During the Celtics' training camp before this season, Larry Bird and Red Auerbach were playing 90 minutes of intense tennis, the player awkwardly flapping his ring wing on each shot, trying so hard to master this unfamiliar game, while the general manager hit enough winners to taunt:
"Your (butt) is grass and I'm the lawn mower."
Auerbach picks up the story line: "We get off the court, go back to the gym and all of a sudden I see Larry changing shoes. I ask what he's doing and he tells me he promised the rookies he'd work out with them at 3. So he does that, and then he scrimmages (with the Celtics) that night."
What we have here is not quite an athletic machine, but inspiringly close to the ultimate work-ethic player, a two-year veteran who one day may well be acclaimed is equal to his artistry.
Of all the splendid athletes in our major sports, Larry Bird is the one whose flaws are most obvious, who all but announces before each basketball game: "I'm one of the slowest guys out here, and I don't get too high off the floor." then he might add: "But my team will win."
It usually does. He is a rare basketball bird, usually scoring at least 20 points and getting at least 10 rebounds each game. This Bird is unique because he also works so hard at the drudgery of his game, is so willing to sacrifice his numbers for one letter, the almighty W.
"We is (John) Havlicek," said K. C. Jones, "only three or four inches taller. You don't actually realized how big Bird is till you're up close to him."
You don't actually appreciate Bird's beauty without seeing him over several games. Even the you must pay strict attention, to how he will be diving onto the floor to swipe a loose ball to a teammate one moment and scoring the winning basket the next.
"The intangibles," Chris Ford said. "That's what makes him the best player in the game."
"The best i've ever seen," said Jones, "as far as the total spectrum of the game: attitude, hustling, shooting, passing and rebounding. And cocky, in his own way. He doesn't say; he does."
He does so eloquently, and Auerbach says:
"He must do what he's done over a period of years before I'll make the statement. But if he does, Bird and Julius Erving have a chance to surpass my two favorite forwards ever, (Bob) Pettit and (Elgin) Baylor. I think they (Bird and Erving) will take their place.
"Baylor would go strictly to his right, but he was so strong and quick. Pettit was a center-forward, 6-9 and a great hustler and rebounder. But neither of them could pass like Bird. Pettit was as good a rebounder, Baylor about equal.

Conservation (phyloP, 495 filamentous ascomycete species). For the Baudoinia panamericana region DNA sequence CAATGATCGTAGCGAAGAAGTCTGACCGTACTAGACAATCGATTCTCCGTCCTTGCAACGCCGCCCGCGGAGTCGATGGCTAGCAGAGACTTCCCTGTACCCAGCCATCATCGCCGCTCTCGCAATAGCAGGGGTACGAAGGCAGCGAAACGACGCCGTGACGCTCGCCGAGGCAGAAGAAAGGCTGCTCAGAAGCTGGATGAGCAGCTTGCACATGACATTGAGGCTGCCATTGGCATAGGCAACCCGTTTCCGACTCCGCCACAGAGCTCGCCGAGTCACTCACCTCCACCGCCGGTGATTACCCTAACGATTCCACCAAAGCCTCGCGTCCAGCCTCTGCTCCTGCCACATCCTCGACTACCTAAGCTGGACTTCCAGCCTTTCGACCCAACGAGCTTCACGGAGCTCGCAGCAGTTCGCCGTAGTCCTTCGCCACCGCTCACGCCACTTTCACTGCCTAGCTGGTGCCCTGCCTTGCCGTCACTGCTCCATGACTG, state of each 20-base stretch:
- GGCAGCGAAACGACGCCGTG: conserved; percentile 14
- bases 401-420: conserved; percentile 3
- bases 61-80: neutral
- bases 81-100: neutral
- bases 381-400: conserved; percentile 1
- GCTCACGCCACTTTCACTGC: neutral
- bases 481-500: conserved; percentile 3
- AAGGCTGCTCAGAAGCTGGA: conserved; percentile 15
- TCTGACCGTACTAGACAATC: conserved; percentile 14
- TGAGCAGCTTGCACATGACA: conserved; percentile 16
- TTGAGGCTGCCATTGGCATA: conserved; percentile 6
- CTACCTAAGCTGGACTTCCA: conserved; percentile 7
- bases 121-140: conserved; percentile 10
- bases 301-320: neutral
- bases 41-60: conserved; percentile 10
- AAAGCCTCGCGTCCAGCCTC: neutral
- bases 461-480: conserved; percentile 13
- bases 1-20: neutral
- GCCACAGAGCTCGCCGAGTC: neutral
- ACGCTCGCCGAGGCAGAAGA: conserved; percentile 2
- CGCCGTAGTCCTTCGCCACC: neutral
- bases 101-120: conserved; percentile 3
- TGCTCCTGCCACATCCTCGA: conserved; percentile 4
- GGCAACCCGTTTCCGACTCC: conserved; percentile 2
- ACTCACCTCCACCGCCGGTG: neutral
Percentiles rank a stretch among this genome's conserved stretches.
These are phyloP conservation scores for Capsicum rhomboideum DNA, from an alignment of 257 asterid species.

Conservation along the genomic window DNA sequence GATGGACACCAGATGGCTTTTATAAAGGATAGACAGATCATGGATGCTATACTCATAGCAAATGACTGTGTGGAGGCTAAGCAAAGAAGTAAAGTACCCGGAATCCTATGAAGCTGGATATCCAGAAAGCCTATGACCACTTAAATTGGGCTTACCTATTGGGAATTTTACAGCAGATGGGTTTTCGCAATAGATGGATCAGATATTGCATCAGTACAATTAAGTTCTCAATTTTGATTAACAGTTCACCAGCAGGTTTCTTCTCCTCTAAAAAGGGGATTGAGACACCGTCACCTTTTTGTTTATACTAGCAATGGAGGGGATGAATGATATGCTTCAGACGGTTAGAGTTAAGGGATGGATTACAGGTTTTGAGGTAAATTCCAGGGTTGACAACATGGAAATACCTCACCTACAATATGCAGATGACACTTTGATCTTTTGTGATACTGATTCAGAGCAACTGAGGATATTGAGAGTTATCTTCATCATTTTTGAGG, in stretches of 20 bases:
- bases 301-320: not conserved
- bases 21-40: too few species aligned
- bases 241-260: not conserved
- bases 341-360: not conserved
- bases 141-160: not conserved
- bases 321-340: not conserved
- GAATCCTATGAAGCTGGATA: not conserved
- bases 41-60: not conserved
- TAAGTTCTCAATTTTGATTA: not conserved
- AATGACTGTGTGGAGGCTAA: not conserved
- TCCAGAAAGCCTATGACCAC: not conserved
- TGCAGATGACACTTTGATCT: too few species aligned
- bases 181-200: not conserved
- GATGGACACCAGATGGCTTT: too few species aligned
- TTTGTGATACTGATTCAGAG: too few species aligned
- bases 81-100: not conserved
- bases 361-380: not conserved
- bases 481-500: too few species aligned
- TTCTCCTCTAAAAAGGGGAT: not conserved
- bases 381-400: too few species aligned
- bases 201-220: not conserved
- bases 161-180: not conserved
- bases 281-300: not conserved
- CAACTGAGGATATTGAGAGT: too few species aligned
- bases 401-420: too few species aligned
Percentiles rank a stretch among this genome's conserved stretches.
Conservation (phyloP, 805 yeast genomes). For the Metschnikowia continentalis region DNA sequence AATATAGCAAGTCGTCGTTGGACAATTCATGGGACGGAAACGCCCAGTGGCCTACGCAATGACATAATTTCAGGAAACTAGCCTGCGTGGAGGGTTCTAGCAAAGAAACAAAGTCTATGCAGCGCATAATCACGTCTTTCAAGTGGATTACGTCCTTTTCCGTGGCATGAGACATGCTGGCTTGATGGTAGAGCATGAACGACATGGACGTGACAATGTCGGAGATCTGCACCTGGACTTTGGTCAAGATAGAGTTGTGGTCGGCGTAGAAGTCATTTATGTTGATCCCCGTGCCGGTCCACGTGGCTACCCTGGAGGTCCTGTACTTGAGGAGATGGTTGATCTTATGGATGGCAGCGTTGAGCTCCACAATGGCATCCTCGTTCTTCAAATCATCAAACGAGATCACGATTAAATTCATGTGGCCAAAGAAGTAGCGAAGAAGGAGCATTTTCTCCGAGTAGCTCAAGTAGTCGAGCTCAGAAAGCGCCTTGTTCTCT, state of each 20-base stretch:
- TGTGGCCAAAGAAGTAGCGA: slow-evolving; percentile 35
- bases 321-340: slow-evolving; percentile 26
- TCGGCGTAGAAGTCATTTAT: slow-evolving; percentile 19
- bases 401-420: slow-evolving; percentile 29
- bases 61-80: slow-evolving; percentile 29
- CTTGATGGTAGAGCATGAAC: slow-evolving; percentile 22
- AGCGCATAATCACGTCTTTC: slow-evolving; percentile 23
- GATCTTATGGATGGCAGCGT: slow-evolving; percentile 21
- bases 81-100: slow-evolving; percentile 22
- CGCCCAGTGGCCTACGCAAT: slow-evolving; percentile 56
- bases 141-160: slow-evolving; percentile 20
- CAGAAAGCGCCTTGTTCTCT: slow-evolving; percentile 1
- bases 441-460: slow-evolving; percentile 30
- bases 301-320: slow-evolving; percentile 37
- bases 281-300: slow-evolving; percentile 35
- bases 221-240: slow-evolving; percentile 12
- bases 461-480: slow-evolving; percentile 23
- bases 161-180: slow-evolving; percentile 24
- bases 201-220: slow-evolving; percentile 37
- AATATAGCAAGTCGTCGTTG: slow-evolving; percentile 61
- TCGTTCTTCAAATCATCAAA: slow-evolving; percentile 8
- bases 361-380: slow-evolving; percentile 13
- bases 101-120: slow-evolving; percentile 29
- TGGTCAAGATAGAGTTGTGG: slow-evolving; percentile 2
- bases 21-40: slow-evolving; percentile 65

"But neither of them was in his class at seeing the court, at passing, at doing all the little things that end up so important.
Lots of players, although almost none earning his estimated $600,000 per year, would dive and flail at the ball during the fourther quarter of the seventh game against the 76ers in Boston a week age. Only Bird could keep them traveling while he controlled the ball and somehow slapped it to Keven McHale.
For most players, the instinct on prying the ball loose from an opponent is to clutch it and wait for help. After a steal earlier in that one point Celtic victory, Bird's instinct was to flick it in midair to a fast-breaking teammate for a layup.
Much of what makes Bird-watching almost thrilling goes unrecorded and unappreciated. His game is so economical and understated, with not one dash of flash, and basketball has yet to count dives and keep-alives. But when Bird needed to be spectacular to score in the first game of the championship series against Houston, he was.
In the fourth quarter, the Celtics trailing by three, Bird took a jump shot from the right of the foul line, about 17 feet from the basket, and missed. His Houston defender, Robert Reid, forgot about Bird's intensity just long enough to leave a path to the rebound. Bird took it, and the ball.
He should have taken the ball out of bounds, for he was almost over the end line when he caught it. To throw up any kind of conventional shot should have been futile. So Bird invented a move.
Like The Doctor, The Bird can be fancy in flight when he has to. Bird controlled that ball and, still soaring, with almost no angle left, switched it from his right to left hand, scooped it ever so slightly off the glass and into the net.
I've never seen a play like it," said Auerbach.
Or a player quite like Bird.
"He motions for me to come over during warmups before practice after the first (Houston) game," Auerbach said, "and says to me, frantically, 'I gotta see you. It's important.'
"So what is it?"
"'I left two tickets for my girlfriend's hairdresser,' he says, 'and somebody stole 'em.' That was his big worry."
Another is the press. Bird is comfortable doing whatever it takes to become a star, but he is skittish in the spotlight. Unlike teammate Robert Parish, who often rudely dismisses reporters, Bird eventually tolerates them most days. But he works his fingers nervously during even the most routine question before what passes for the mass media (five reporters) in the NBA before one practice.
"I'll never get used to being a star," he said. "Or will I ever like it."
In time, the face that makes Bird look like the outsized younger brother of comedian Martin Mull may break into a smile during such sessions. He is certain to be more at ease with more practice. He is candid enough now, preaching a separatist theme encouraged by second-year Coach Bill Fitch.
Somebody wondered about the cliche "Celtic Pride" and how it applied to this team.
It doesn't, Bird said.
He added: "We're making our own tradition."